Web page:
03/15/2006 12:00AM

A.P. Warrior starts afresh in new barn

A.P. Warrior, a disappointment so far, makes his first start for John Shirreffs on Saturday.

ARCADIA, Calif. - Quite a bit has been expected from A.P. Warrior. Such is the yoke a $1.3 million yearling, by A.P. Indy, has hanging around his neck. By last fall, A.P. Warrior seemed on the verge of becoming one of the West Coast's top Kentucky Derby prospects. He finished only three-quarters of a length behind Brother Derek in the Norfolk Stakes, then crushed Bob and John by four lengths in an allowance race.

In the months since then, however, Brother Derek and Bob and John have continued to progress and rank as the top two 3-year-olds on the West Coast. A.P. Warrior, by contrast, has sputtered.

After A.P. Warrior's disappointing efforts in both the Hollywood Futurity, in which he was fourth, and the El Camino Real Derby, where he finished fourth again as the even-money favorite, owner Stan Fulton decided to switch trainers. In was John Shirreffs, who won last year's Kentucky Derby with Giacomo. Out was Eoin Harty, who was Bob Baffert's top assistant when Baffert won back-to-back Derbies in 1997 and '98 with Silver Charm and Real Quiet.

will make his first start for Shirreffs on Saturday, when he takes on Bob and John, who most recently won the Sham Stakes, in the Grade 2, $250,000 San Felipe Stakes at Santa Anita.

A change of trainers, much like the far more common change of jockeys, is a frequent byproduct of the desire of those with a top 3-year-old to get to, and win, the Derby. Last year, Nick Zito took over the training of two outstanding prospects in Bellamy Road and High Fly. Bellamy Road, who had been trained by Michael Dickinson, subsequently won the Wood Memorial, and went off as the Derby favorite. High Fly, who had been trained by Bill White, subsequently won both the Fountain of Youth Stakes and Florida Derby.

Zito said he believes it has become far more acceptable in recent years to change trainers with Derby prospects.

"Years ago, it was unacceptable. It was an outrage," he said. "Now, I think some people believe that some trainers are good with certain types of horses, and some are not. A lot of trainers can't train every type of horse."

Feelings, as one might imagine, can get awfully raw. The spurned trainer has to placate a dissatisfied owner, especially if he still has other runners for that client. And he has to watch a rival trainer take over a horse that he and his crew had spent months preparing for the spring classics.

"If you're a basketball coach, and you get Shaq and Dwyane Wade, you feel sorry for the other coach, but you're happy for yourself," Zito said. "A trainer who loses a horse is not really happy."

But how does a trainer go about picking up where another trainer left off? Is it considered proper protocol to ask the previous trainer about the colt, or do you wing it?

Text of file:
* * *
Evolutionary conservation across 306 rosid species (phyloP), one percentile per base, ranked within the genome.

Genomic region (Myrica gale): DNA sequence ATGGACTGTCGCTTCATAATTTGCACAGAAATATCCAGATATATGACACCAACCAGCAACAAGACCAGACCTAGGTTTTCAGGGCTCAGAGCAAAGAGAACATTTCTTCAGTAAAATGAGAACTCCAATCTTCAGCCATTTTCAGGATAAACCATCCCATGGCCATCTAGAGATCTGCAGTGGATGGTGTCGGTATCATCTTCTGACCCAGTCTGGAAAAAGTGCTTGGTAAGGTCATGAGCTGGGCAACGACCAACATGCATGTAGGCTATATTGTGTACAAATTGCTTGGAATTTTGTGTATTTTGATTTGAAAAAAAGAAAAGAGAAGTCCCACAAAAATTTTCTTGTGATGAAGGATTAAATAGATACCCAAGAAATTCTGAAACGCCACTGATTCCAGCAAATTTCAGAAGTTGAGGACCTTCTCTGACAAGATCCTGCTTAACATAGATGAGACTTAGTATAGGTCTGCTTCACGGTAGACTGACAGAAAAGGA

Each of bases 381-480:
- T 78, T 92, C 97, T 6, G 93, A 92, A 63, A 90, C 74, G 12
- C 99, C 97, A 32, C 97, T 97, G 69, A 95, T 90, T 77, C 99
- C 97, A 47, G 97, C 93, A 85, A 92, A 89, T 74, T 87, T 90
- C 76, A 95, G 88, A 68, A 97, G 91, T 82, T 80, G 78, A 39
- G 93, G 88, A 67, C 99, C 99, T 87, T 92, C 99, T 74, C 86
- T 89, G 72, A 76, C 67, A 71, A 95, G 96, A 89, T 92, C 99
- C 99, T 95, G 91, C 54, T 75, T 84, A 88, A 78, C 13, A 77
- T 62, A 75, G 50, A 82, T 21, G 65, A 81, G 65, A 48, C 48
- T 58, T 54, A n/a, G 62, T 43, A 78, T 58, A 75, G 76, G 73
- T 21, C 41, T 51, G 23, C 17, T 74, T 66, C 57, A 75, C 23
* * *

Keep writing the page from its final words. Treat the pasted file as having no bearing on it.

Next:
"Usually trainers are good to each other and volunteer, but I've had it happen with trainers who hate my guts, and there's trainers who I've lost horses to who I hate their guts," Zito said. "It's uncomfortable, but you have to act like a pro."

In the case of A.P. Warrior, the transition was made easier, Shirreffs said, because he is on good terms with Harty.

"He told me everything he could about the horse," Shirreffs said. "I felt comfortable calling him. Mr. Fulton's racing manager, Eric Anderson, said I should go ahead and call Eoin."

A.P. Warrior has been with Shirreffs for a little over a month now. He has had four workouts, all at Hollywood Park, where Shirreffs is based; Harty is at Santa Anita.

"He's worked very well, except for his last one, when he went slow by himself," Shirreffs said, referring to a workout last Friday in which A.P. Warrior was timed in 1:17.60 for six furlongs. "When he goes by himself, he's a little on the lazy side."

Shirreffs said he does not plan to make any changes to A.P. Warrior's equipment. He will not, for instance, add blinkers.

"I don't want to add blinkers because I think he's a pretty competitive horse, and is focused, when there are horses in front of him," Shirreffs said. "The one thing I've noticed about him is that he does seem to be a

free-running horse. I don't think you want to mess around and play games with him. You don't want to take him back, or send him. Just let him do his thing."

In other Derby developments:

* There are four significant stakes races Saturday, all at 1 1/16 miles, all scheduled to be drawn on Thursday, and all of which will be shown on ESPN from 6-7:30 p.m. Eastern. The San Felipe has the most depth, with four current members of the Derby Watch top 25 slated to run. In addition to A.P. Warrior and Bob and John, others expected for the San Felipe are Point Determined and Refinery.

* The Grade 3, $200,000 Gotham Stakes at Aqueduct is headed by Keyed Entry, the unbeaten winner of the Hutcheson Stakes, who faces Achilles of Troy and Sweetnorthernsaint.

* At Oaklawn Park, the Grade 3, $300,000 Rebel Stakes features the 2006 debut of Private Vow, who won last year's Kentucky Jockey Club Stakes, as well as Lawyer Ron and Steppenwolfer, the one-two finishers in last month's Southwest Stakes.

* In the Grade 3, $250,000 Tampa Bay Derby, Bluegrass Cat faces Deputy Glitters in a rematch of the one-two finishers in last month's Sam F. Davis Stakes.